i've been re-reading (for no joke..the tenth time!) the book stone butch blues, by leslie feinberg.
this is one of my most treasured, cover worn, coffee stained, corner folded books. i'm about 10 pages from the end, writing this to procrastonate from having to close it again till the words drift enough from my memory to pull it out again and dive in.
stone butch blues follows the character jess through discovering the pre-stonewall bars of buffalo, discovering the femme-butch dynamic and learning from mentors. not an easy life, it chokes the reader up when jess and friends regularly get beaten by the cops that are supposed to protect them. jess pulls our heartstrings through relationships and the decision to transition to living as a man. isolation and loss accompany that decision and we read and read hoping jess will make it through with some hope left till the final pages.
i was reminded today that saturday november 20th is the Transgender Day of Remembrance. Many cities worldwide are having events to commemorate those who have been killed due to anti-transgendered hatred or prejudice.
All of the transgendered friends of mine are alive and most thriving in ways that would not have been possible or even imaginable during the era of 'stone butch blues'. Surgeries are covered by health coverage, communities are growing and diversifying. I'm not saying its at its peak though...i think there is lots of growth for the trans community to come. I'm grateful to be a part of this movement. There has been so much change even through the years since I began to learn about the trans community.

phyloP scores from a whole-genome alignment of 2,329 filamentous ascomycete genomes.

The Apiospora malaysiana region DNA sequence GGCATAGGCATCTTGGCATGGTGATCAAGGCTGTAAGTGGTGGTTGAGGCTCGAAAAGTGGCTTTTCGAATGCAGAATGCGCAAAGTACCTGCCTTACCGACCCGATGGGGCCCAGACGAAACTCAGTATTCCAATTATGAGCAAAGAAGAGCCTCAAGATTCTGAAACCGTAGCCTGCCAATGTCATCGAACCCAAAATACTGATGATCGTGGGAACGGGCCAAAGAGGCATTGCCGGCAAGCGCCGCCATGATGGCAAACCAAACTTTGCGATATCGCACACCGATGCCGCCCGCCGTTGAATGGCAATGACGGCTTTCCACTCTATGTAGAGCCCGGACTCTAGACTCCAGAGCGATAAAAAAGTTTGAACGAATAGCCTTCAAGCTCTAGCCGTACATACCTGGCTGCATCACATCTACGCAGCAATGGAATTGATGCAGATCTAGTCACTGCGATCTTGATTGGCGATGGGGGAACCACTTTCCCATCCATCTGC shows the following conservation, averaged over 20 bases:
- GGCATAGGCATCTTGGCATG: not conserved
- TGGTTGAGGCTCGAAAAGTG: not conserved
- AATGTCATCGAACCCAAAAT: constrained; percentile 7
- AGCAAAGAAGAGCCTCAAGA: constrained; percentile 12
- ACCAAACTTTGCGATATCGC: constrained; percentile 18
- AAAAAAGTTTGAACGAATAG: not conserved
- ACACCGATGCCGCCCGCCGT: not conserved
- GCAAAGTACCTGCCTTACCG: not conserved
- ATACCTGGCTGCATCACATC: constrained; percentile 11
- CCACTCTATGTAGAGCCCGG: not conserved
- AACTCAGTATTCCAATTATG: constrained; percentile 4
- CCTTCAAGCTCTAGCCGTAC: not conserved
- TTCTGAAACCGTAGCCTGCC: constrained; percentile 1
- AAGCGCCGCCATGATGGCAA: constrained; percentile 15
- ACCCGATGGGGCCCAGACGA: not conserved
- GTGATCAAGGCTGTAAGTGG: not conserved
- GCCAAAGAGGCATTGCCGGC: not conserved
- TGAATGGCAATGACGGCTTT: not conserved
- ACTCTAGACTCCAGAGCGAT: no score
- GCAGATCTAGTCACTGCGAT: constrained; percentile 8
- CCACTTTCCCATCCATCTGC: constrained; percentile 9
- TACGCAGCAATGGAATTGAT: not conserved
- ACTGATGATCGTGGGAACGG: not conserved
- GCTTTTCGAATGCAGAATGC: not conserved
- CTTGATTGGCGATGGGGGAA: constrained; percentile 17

There is nothing planned in victoria, but i think i'm going to make an anscestral altar of remembrance. I'm going to remember the characters in sbb....Al, Ed, Grant, Frankie, Ruth because although they may be characters in a book, the experiences from which those characters came is real.
If anyone has not seen the movie 'Boys don't Cry', i highly recommend it. Its a hard movie to watch but it is the true story of the murder of Brandon Teena, a transgendered young man from small town nebraska.
I am grateful to be an ally of the trans community. It has changed me in ways I have yet to learn. Questioning our own gender identity is something everyone can to... we all have masculine and feminine aspects. Just like we have light and dark. I'm grateful to have watched my boys go through changes. The broadening of shoulders, the lowering of the voice. And as they changed I felt myself becoming more comfortable as a femme, returning to feeling empowered as a woman. Thats what it is about...feeling comfortable within your gender identity. whatever it may be.